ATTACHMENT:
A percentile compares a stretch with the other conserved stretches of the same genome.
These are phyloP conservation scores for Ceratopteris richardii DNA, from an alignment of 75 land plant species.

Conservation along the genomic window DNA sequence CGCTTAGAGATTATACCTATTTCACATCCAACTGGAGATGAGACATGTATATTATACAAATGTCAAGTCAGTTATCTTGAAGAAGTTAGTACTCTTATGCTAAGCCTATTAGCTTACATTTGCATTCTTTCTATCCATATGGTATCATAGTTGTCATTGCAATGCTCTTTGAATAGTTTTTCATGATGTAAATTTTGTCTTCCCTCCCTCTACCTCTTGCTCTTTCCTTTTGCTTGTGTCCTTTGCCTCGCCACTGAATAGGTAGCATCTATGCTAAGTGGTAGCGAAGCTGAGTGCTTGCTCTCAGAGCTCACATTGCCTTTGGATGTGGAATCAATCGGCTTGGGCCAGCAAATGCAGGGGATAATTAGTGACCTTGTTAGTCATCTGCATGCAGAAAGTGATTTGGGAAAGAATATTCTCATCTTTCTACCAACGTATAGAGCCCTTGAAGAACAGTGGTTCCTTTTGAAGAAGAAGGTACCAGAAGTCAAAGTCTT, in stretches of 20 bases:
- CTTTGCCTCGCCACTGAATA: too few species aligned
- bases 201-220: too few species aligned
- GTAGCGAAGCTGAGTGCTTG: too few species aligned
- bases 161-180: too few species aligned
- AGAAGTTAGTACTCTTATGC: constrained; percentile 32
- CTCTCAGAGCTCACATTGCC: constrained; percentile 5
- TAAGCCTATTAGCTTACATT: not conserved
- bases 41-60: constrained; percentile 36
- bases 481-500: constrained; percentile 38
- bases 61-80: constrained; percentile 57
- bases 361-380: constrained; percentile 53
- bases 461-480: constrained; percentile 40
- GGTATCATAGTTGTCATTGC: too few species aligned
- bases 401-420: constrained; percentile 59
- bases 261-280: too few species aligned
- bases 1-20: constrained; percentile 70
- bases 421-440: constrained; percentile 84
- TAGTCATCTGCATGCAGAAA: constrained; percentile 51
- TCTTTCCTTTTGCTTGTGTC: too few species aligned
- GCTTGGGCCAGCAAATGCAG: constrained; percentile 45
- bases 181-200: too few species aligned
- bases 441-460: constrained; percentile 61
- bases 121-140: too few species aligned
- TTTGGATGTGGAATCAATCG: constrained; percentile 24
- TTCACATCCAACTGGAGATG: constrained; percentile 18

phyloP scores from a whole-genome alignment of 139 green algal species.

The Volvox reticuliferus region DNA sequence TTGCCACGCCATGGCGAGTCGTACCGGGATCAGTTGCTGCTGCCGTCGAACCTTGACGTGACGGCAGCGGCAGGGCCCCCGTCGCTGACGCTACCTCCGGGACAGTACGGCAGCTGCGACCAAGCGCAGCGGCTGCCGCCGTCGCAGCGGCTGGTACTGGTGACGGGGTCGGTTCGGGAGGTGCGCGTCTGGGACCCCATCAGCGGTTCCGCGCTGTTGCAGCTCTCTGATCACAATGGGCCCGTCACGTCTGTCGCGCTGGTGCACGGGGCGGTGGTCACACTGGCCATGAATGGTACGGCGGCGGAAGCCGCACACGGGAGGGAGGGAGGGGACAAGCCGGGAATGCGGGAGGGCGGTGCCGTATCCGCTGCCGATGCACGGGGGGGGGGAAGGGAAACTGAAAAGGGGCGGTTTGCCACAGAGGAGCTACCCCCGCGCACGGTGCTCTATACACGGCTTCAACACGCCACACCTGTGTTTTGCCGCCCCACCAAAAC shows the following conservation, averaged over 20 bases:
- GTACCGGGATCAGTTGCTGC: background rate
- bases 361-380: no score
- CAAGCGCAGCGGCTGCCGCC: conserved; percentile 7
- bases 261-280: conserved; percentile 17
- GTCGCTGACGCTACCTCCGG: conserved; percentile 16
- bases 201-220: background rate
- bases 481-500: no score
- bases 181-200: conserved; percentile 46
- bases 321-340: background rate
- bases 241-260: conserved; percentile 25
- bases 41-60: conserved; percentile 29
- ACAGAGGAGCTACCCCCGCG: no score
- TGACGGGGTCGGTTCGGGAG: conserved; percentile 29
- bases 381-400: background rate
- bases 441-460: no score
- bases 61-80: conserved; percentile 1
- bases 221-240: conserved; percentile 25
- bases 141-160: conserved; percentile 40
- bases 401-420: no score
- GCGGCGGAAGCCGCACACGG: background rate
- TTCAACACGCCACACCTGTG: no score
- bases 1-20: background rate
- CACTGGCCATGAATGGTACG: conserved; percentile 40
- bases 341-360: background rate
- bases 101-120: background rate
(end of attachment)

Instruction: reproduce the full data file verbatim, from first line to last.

A percentile compares a stretch with the other conserved stretches of the same genome.
These are phyloP conservation scores for Ceratopteris richardii DNA, from an alignment of 75 land plant species.

Conservation along the genomic window DNA sequence CGCTTAGAGATTATACCTATTTCACATCCAACTGGAGATGAGACATGTATATTATACAAATGTCAAGTCAGTTATCTTGAAGAAGTTAGTACTCTTATGCTAAGCCTATTAGCTTACATTTGCATTCTTTCTATCCATATGGTATCATAGTTGTCATTGCAATGCTCTTTGAATAGTTTTTCATGATGTAAATTTTGTCTTCCCTCCCTCTACCTCTTGCTCTTTCCTTTTGCTTGTGTCCTTTGCCTCGCCACTGAATAGGTAGCATCTATGCTAAGTGGTAGCGAAGCTGAGTGCTTGCTCTCAGAGCTCACATTGCCTTTGGATGTGGAATCAATCGGCTTGGGCCAGCAAATGCAGGGGATAATTAGTGACCTTGTTAGTCATCTGCATGCAGAAAGTGATTTGGGAAAGAATATTCTCATCTTTCTACCAACGTATAGAGCCCTTGAAGAACAGTGGTTCCTTTTGAAGAAGAAGGTACCAGAAGTCAAAGTCTT, in stretches of 20 bases:
- CTTTGCCTCGCCACTGAATA: too few species aligned
- bases 201-220: too few species aligned
- GTAGCGAAGCTGAGTGCTTG: too few species aligned
- bases 161-180: too few species aligned
- AGAAGTTAGTACTCTTATGC: constrained; percentile 32
- CTCTCAGAGCTCACATTGCC: constrained; percentile 5
- TAAGCCTATTAGCTTACATT: not conserved
- bases 41-60: constrained; percentile 36
- bases 481-500: constrained; percentile 38
- bases 61-80: constrained; percentile 57
- bases 361-380: constrained; percentile 53
- bases 461-480: constrained; percentile 40
- GGTATCATAGTTGTCATTGC: too few species aligned
- bases 401-420: constrained; percentile 59
- bases 261-280: too few species aligned
- bases 1-20: constrained; percentile 70
- bases 421-440: constrained; percentile 84
- TAGTCATCTGCATGCAGAAA: constrained; percentile 51
- TCTTTCCTTTTGCTTGTGTC: too few species aligned
- GCTTGGGCCAGCAAATGCAG: constrained; percentile 45
- bases 181-200: too few species aligned
- bases 441-460: constrained; percentile 61
- bases 121-140: too few species aligned
- TTTGGATGTGGAATCAATCG: constrained; percentile 24
- TTCACATCCAACTGGAGATG: constrained; percentile 18

phyloP scores from a whole-genome alignment of 139 green algal species.

The Volvox reticuliferus region DNA sequence TTGCCACGCCATGGCGAGTCGTACCGGGATCAGTTGCTGCTGCCGTCGAACCTTGACGTGACGGCAGCGGCAGGGCCCCCGTCGCTGACGCTACCTCCGGGACAGTACGGCAGCTGCGACCAAGCGCAGCGGCTGCCGCCGTCGCAGCGGCTGGTACTGGTGACGGGGTCGGTTCGGGAGGTGCGCGTCTGGGACCCCATCAGCGGTTCCGCGCTGTTGCAGCTCTCTGATCACAATGGGCCCGTCACGTCTGTCGCGCTGGTGCACGGGGCGGTGGTCACACTGGCCATGAATGGTACGGCGGCGGAAGCCGCACACGGGAGGGAGGGAGGGGACAAGCCGGGAATGCGGGAGGGCGGTGCCGTATCCGCTGCCGATGCACGGGGGGGGGGAAGGGAAACTGAAAAGGGGCGGTTTGCCACAGAGGAGCTACCCCCGCGCACGGTGCTCTATACACGGCTTCAACACGCCACACCTGTGTTTTGCCGCCCCACCAAAAC shows the following conservation, averaged over 20 bases:
- GTACCGGGATCAGTTGCTGC: background rate
- bases 361-380: no score
- CAAGCGCAGCGGCTGCCGCC: conserved; percentile 7
- bases 261-280: conserved; percentile 17
- GTCGCTGACGCTACCTCCGG: conserved; percentile 16
- bases 201-220: background rate
- bases 481-500: no score
- bases 181-200: conserved; percentile 46
- bases 321-340: background rate
- bases 241-260: conserved; percentile 25
- bases 41-60: conserved; percentile 29
- ACAGAGGAGCTACCCCCGCG: no score
- TGACGGGGTCGGTTCGGGAG: conserved; percentile 29
- bases 381-400: background rate
- bases 441-460: no score
- bases 61-80: conserved; percentile 1
- bases 221-240: conserved; percentile 25
- bases 141-160: conserved; percentile 40
- bases 401-420: no score
- GCGGCGGAAGCCGCACACGG: background rate
- TTCAACACGCCACACCTGTG: no score
- bases 1-20: background rate
- CACTGGCCATGAATGGTACG: conserved; percentile 40
- bases 341-360: background rate
- bases 101-120: background rate